It was, in many ways, a victory in defeat for the Scots against the favourites. They took that feeling into their next game with Norway. ‘We battered them. It was roasting hot but we ran all over them.’ Craig Burley made it 1-1 midway through the second half. ‘We should have gone on to win. They were going down with cramp and time-wasting. That was the game that got away.’
Lambert was right, it would prove costly. ‘We still went into Morocco quite optimistic. But let’s be honest, we were s***. We got beat 3-0 and deserved it. There were arguments in the dressing-room at half-time. Rightly so. Craig [Brown] was trying to calm everyone down, but words needed to be said.
John Collins sent Scotland into delirium after equalising from the penalty spot at Wembley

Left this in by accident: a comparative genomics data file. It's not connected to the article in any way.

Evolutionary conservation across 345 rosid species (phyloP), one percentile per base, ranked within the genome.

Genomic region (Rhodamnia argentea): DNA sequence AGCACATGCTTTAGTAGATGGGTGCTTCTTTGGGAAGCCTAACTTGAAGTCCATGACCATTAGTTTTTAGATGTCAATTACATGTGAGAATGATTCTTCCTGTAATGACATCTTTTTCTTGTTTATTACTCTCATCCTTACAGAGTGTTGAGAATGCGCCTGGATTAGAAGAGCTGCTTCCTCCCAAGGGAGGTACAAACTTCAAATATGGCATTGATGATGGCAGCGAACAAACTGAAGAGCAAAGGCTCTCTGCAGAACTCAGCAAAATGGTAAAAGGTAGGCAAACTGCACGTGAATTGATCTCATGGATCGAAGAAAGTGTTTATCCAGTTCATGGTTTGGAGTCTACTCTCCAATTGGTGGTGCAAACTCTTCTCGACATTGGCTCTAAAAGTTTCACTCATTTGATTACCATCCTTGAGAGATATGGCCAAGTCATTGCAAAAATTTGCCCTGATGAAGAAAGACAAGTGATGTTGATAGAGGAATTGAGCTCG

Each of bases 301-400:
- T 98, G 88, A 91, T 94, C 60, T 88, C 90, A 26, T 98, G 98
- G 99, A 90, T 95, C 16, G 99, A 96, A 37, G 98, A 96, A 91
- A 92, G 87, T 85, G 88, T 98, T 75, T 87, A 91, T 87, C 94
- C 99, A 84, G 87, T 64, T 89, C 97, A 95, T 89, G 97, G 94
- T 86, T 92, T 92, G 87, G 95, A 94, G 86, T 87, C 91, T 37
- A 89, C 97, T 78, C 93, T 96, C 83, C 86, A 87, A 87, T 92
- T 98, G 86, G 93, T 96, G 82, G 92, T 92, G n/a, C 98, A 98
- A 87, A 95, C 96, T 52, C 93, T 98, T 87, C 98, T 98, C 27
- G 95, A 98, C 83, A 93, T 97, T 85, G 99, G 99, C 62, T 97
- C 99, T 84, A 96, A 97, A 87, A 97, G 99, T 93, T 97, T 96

‘There was so much disappointment. We just had our dinner and went to bed. There was no, “Go out, have a drink and enjoy yourselves”. But had we known it would be another 23 years…’
That brings us to now and tomorrow’s belated return to major tournament football when Steve Clarke’s side take on the Czech Republic at Hampden Park.
‘Most of our guys know exactly what they’re up against, they’re competing with them at the top of the Premier League every week. It’s not a mismatch,’ says Lambert.
Scotland’s last win at Wembley was in 1999 but the 1-0 victory was not enough to reverse a 2-0 first-leg defeat by England in the play-off for Euro 2000. Lambert, then of Celtic, missed those games after breaking his jaw and losing several teeth blocking a shot in the Old Firm derby.
‘Craig Brown always said if I’d been there then Paul Scholes wouldn’t have scored his two goals in the first leg. Maybe, maybe not.’